Bergeson & Campbell, P.C. (B&C®) is a Washington, D.C. law firm providing chemical and chemical product stakeholders unparalleled experience, judgment, and excellence in matters relating to TSCA, and other global chemical management programs.

By Lynn L. Bergeson, Carla N. Hutton, Charles M. Auer, and Richard E. Engler, Ph.D.

The U.S. Environmental Protection Agency (EPA) published a Federal Register notice on May 16, 2017, announcing the availability of and requesting public comment on a draft guidance document entitled “Guidance on EPA’s Section 8(a) Information Gathering Rule on Nanomaterials in Commerce.” 82 Fed. Reg. 22452.  The promised guidance provides answers to questions EPA has received from manufacturers (includes importers) and processors of certain chemical substances when they are manufactured or processed at the nanoscale as described in the January 12, 2017, final Toxic Substances Control Act (TSCA) Section 8(a) rule.  The final rule requires one-time reporting for existing discrete forms of certain nanoscale materials, and a standing one-time reporting requirement for new discrete forms of certain nanoscale materials.  More information regarding the final rule is available in our January 12, 2017, memorandum, “EPA Promulgates Final TSCA Reporting and Recordkeeping Rule for Nanoscale Materials.”  EPA states that it will accept comments regarding the draft guidance, but not regarding the rule itself, “which has already been finalized.”  Comments are due June 15, 2017.

The 14-page draft guidance, in the form of questions and answers, addresses questions within the following categories:  what chemicals are reportable; who is required to report; information that is to be reported; when is reporting required; general questions; and confidentiality.  While the publication of draft guidance within four months of promulgation of the final rule is an achievement, the draft guidance does not significantly expand upon that which is already known, or make the rule clearer or easier with which to comply.  Companies subject to the reporting requirements of the final rule can expect to continue to struggle in sorting out what discrete forms are required to be reported.  More information regarding the draft guidance is available in our May 16, 2017, memorandum, “EPA Seeks Comment on Draft Guidance for Nanoscale Materials Reporting Rule.”


 

By Lynn L. Bergeson and Margaret R. Graham

The U.S. Environmental Protection Agency (EPA) posted guidance regarding changes to the requirements for making confidential business information (CBI) claims under the Toxic Substances Control Act (TSCA), as amended by the Frank R. Lautenberg Chemical Safety for the 21st Century Act.  The “key changes” that EPA notes are:

New Certification Requirement.  Pursuant to TSCA § 14(c), a submitter of information claimed as CBI must now certify agreement with several statements.  The certification language is incorporated into electronic reporting tools for TSCA submissions requiring or permitting electronic reporting. Entities who make TSCA submissions on paper must now also include the following statements in the submission:

  • I hereby certify to the best of my knowledge and belief that all information entered on this form is complete and accurate.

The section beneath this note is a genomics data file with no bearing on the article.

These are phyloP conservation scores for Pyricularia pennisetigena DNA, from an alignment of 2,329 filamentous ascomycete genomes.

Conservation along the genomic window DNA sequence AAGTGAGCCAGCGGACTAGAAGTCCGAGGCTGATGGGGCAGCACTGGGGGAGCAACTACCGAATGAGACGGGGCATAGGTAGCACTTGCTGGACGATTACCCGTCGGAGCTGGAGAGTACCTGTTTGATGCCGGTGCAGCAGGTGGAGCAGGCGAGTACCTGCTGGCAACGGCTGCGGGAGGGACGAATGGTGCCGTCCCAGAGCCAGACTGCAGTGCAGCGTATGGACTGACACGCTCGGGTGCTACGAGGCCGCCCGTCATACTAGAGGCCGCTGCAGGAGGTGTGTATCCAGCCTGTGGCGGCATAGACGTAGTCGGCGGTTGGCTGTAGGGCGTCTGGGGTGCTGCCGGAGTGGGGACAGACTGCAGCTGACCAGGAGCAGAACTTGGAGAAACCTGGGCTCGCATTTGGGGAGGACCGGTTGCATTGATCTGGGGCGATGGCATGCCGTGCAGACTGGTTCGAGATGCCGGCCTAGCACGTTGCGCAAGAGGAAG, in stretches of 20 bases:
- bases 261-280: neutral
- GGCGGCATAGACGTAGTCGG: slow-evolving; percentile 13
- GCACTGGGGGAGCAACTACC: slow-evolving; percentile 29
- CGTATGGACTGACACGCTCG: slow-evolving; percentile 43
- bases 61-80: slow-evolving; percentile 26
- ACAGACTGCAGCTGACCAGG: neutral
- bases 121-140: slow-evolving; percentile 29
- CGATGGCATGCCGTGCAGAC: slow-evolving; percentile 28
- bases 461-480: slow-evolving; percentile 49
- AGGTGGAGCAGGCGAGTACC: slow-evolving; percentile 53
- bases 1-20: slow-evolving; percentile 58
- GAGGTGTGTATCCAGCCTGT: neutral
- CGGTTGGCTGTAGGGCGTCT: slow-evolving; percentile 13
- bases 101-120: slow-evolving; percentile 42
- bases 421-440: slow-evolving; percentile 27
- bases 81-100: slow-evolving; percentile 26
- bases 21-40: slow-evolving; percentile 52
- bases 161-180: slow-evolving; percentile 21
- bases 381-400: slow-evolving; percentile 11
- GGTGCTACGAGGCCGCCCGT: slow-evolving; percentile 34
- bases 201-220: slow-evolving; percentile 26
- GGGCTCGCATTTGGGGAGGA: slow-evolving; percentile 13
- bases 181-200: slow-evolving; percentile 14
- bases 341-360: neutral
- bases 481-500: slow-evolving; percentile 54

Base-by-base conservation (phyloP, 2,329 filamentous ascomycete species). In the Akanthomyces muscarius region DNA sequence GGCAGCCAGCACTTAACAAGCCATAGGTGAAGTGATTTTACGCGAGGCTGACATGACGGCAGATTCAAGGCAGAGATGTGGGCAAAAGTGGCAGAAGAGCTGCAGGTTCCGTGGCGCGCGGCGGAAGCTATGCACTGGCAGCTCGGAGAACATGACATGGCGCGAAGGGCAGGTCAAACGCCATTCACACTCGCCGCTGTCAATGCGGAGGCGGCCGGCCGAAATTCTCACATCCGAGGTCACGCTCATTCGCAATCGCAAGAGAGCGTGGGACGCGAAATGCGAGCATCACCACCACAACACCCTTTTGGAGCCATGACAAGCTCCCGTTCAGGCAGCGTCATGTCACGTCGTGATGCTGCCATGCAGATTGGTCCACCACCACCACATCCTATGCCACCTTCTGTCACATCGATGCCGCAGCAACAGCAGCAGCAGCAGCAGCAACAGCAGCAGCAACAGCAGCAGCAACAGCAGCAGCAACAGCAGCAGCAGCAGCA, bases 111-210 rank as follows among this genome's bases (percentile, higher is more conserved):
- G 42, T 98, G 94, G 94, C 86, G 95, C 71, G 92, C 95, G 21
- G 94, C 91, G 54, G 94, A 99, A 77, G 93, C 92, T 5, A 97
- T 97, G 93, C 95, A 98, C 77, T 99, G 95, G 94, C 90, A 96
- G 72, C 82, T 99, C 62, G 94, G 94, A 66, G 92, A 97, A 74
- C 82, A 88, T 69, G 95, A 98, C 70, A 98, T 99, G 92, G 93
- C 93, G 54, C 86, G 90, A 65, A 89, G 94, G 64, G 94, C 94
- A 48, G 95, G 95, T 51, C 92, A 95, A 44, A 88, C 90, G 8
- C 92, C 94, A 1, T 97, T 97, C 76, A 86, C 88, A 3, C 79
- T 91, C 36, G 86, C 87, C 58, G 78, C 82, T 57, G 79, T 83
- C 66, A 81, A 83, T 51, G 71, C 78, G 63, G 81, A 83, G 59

• I further certify that, pursuant to 15 U.S.C. § 2613(c), for all claims for confidentiality made with this submission, all information submitted to substantiate such claims is true and correct, and that it is true and correct that:
    • (i) My company has taken reasonable measures to protect the confidentiality of the information;
    • (ii) I have determined that the information is not required to be disclosed or otherwise made available to the public under any other Federal law;
    • (iii) I have a reasonable basis to conclude that disclosure of the information is likely to cause substantial harm to the competitive position of my company; and
    • (iv) I have a reasonable basis to believe that the information is not readily discoverable through reverse engineering.
  • Any knowing and willful misrepresentation is subject to criminal penalty pursuant to 18 U.S.C. § 1001.

Substantiation Requirements.  Existing substantiation requirements for certain types of CBI claims continue to remain in effect.  EPA notes that it may develop further guidance and require additional requirements in the future.

Generic Names.  A structurally descriptive generic name is now required where specific chemical identity is claimed as CBI.  EPA will be relying on existing generic name guidance for the creation and approval of generic names until updated guidance is developed.

EPA’s Review of Claims.  EPA will be reviewing and approving or denying a CBI claim for specific chemical identity and a proportion of CBI claims for other types of information in accordance with TSCA § 14.  EPA states that it may contact submitters of CBI to corroborate their CBI claims to the extent that substantiation has not already been provided.

While the guidance is welcomed and useful, it sheds no light on how best to corroborate a claim of CBI and how best to respond to an EPA allegation that the CBI claim is lacking.  These questions will continue to be debated; when in doubt, consult legal counsel.

More information is available on EPA’s website.  Please also join Bergeson & Campbell, P.C. (B&C®) and Chemical Watch on September 12, 2016, for the third complementary webinar in the series on “‘The New TSCA -- What You Need to Know,” featuring information on the TSCA Inventory, Chemical Data Reporting (CDR), and CBI.   

Tags: CBI, EPA, guidance, TSCA